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The Northerner

Zino’s new home pleases old patrons

Andrea Reeves

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As a child, my parents took me, then just a child, to Zino’s, an old firehouse converted into a restauran, located in Clifton.

My mom would tell me stories about my great-grandfather and how he was once a fireman in the very building we were dining in.

A mural painted on the wall reminisced of a time when horses pulled fire wagons.

On Sundays, students from the University of Cincinnati’s Conservatory would gather in a balcony overlooking the main dining area and play classical music for the patrons below.

And the food was incredible.

Zino’s closed in 1995, but has been resurrected in Covington by two women who craved Zino’s food when they were pregnant.

Meredith Monohan Deane and Julie Grant yearned for Zino’s deep-fried calzone, the “Zinover,” so badly that they banded together and purchased the rights to restaurants original recipes.

With the old recipes intact, Zino’s was revived in Covington last October.

My mom and I arrived at the new location on a Friday afternoon so that we would not have to fight for a parking space.

We walked in the front door, down a hall to the right and down a very dark flight of stairs.

We were seated in a booth in the middle of the restaurant on the non-smoking side.

Stone walls separated the non-smoking area from the bar, where there were a few tables and a Pac-man game machine were set up.

The restaurant’s atmosphere reminded me of the original restaurant.

They even had Trivial Pursuit cards on the table, just like they had at the Clifton location.

The menu included a variety of appetizers. I ordered onion soup for starters, which was tangy and delicious.

This soup had a thick slice of bread floating atop the soup with melted cheese, and tasted just like onion soup should.

For her start, Mom ordered Z-babies– little folded triangles of pizza dough, deep-fried, seasoned and served with marinara sauce.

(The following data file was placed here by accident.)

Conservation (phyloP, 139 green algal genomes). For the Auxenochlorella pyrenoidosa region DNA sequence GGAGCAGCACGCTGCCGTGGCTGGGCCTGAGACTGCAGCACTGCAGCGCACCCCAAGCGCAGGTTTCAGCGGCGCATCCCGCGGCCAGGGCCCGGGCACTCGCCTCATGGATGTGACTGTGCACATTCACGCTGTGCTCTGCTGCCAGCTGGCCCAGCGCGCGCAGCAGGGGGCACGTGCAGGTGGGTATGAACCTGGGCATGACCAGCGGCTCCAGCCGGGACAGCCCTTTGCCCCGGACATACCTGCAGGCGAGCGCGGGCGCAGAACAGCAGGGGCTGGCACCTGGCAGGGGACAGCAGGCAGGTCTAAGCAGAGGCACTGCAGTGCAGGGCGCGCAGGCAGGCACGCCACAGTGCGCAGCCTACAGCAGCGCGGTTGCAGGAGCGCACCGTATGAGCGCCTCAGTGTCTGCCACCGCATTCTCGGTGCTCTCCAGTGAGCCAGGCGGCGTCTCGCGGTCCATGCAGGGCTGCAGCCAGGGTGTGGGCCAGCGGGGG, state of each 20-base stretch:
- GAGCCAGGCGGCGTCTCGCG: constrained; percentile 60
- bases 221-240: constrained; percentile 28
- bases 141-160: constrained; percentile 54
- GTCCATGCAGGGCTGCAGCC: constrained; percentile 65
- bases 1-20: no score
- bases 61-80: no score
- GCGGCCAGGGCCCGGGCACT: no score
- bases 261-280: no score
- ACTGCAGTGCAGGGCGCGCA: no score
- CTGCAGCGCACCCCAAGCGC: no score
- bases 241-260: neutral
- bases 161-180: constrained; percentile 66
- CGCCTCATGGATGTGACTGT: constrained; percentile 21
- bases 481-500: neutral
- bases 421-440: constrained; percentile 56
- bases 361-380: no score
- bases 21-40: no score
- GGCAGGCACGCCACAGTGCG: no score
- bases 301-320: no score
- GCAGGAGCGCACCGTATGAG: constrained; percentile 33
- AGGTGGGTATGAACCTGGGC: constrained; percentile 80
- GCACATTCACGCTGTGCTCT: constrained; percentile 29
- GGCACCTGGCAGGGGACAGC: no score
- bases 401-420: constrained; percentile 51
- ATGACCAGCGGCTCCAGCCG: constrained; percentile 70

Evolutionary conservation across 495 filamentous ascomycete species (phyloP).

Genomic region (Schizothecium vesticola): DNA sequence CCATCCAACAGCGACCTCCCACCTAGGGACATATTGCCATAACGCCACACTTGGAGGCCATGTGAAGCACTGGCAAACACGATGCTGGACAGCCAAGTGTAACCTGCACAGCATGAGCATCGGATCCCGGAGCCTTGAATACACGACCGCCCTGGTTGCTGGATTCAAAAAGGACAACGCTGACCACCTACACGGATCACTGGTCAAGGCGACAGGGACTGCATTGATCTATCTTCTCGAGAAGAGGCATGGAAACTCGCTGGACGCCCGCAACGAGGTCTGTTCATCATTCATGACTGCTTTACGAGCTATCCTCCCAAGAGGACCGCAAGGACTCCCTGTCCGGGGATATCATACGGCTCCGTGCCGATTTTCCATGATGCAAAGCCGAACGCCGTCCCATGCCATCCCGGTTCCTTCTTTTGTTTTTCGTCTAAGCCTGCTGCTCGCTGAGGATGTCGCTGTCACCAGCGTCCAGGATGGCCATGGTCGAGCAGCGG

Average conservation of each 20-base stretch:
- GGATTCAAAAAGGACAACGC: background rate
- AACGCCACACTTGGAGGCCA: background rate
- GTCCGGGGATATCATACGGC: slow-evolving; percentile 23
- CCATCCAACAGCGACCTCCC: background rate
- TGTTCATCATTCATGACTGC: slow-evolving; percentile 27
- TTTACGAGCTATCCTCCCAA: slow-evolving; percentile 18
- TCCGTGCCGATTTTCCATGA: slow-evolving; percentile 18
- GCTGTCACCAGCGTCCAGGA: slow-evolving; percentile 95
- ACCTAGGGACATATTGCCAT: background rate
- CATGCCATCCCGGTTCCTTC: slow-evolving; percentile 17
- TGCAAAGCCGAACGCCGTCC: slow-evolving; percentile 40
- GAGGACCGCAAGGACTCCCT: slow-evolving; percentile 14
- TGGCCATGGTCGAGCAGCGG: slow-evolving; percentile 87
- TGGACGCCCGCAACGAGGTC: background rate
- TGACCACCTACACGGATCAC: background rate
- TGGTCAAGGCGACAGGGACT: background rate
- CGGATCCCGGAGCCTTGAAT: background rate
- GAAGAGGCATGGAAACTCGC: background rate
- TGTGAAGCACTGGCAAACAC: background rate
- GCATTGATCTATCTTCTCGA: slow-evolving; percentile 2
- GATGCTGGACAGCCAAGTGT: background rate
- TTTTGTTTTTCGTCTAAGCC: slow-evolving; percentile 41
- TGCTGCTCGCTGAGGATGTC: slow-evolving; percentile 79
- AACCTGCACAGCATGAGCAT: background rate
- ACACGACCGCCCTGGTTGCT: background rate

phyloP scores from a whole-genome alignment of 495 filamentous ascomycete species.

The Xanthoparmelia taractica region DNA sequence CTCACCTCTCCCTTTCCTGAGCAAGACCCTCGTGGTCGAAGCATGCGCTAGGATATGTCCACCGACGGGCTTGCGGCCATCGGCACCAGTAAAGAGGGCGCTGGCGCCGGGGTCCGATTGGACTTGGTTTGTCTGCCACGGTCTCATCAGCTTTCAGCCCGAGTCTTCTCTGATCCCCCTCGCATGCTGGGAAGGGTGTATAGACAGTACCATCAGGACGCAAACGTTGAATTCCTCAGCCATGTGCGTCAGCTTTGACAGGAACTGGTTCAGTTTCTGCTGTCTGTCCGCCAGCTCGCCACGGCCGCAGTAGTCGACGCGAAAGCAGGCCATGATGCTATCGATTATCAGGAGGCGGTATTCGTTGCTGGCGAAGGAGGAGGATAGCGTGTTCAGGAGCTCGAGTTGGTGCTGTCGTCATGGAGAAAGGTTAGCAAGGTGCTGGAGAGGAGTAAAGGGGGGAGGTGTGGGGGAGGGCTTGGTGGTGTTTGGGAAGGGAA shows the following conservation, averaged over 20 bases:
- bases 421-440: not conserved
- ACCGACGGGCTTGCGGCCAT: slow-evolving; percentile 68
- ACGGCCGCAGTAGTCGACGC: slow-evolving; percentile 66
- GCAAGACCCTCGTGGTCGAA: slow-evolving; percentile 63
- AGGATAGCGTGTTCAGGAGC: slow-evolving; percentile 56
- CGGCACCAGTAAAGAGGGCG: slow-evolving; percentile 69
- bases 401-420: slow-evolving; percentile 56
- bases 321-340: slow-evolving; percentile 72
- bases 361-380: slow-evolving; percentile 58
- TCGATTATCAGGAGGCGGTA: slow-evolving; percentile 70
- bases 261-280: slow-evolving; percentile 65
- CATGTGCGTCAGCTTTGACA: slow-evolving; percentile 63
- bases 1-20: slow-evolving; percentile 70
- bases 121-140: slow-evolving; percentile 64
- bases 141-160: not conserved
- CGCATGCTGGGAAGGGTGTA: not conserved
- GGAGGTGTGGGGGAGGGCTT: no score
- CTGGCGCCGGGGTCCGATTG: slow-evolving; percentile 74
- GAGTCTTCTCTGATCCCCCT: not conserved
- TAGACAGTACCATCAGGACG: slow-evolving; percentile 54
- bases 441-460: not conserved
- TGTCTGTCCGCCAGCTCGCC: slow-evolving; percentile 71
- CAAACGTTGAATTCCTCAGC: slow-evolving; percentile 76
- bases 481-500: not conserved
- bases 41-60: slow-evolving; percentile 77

Other appetizers on the menu include the soup of the day, potato skins and salad.

For the main course, there was no question about what to order – an extra cheese “Zinover.”

The “Zinover” consists of pizza dough that is wrapped around loads of cheese and deep-fried to crispy perfection. The cheese in the “Zinover” was the gooiest cheese I have ever put in my mouth and tasted just like I remembered. The pizza sauce served with it, complemented the dish well.

In addition to the “Zinover,” which comes in pepperoni, extra cheese, or mushroom, including the appetizers and pizza.

By the time I finished off the “Zinover,” I had no room for dessert.

Since a few mushrooms had snuck into my meal, our gracious and friendly waitress offered me dessert for free.

Zino’s has a brand-new dessert item called the “Chocolate Zinover,” which came highly recommended by our server.

This delectable dessert variation of the “Zinover” consisted of fried dough stuffed with melted chocolates and covered in chocolate sauce.

It was heaven to this chocolate lover.

I regretted that I could only manage to scarf a few bites because I was so stuffed.

The restaurant is very reasonably priced. We dined for around $22.

If we had paid for the dessert it would have only been a few dollars more.

My experience at the new Zino’s location was great.

The restaurant is once again among my favorites.

In addition to a wonderful dining experience, Zino’s offers entertainment for all ages.

On Sundays, the restaurant hosts astrology and tarot card readings. Tuesday evenings are reserved for karaoke.

From 6:30 p.m. to 9 p.m. they host “kiddie karaoke”, and from 9p.m. to midnight, they have adult karaoke.

On Friday nights, singer and guitarist Todd Fugate performs in the bar.

Zino’s is located at 126 Park Place in Covington, not far from the NKU campus.

The restaurants hours are Sunday to Thursday, 11 a.m. to 10 p.m., and Fridays and Saturdays 11 a.m. to 11 p.m.

It is strongly suggested that one makes reservations for Friday and Saturday nights.

To book a reservation or get directions, call (859) 261-9339.

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The Independent Student Newspaper of Northern Kentucky University.
Zino’s new home pleases old patrons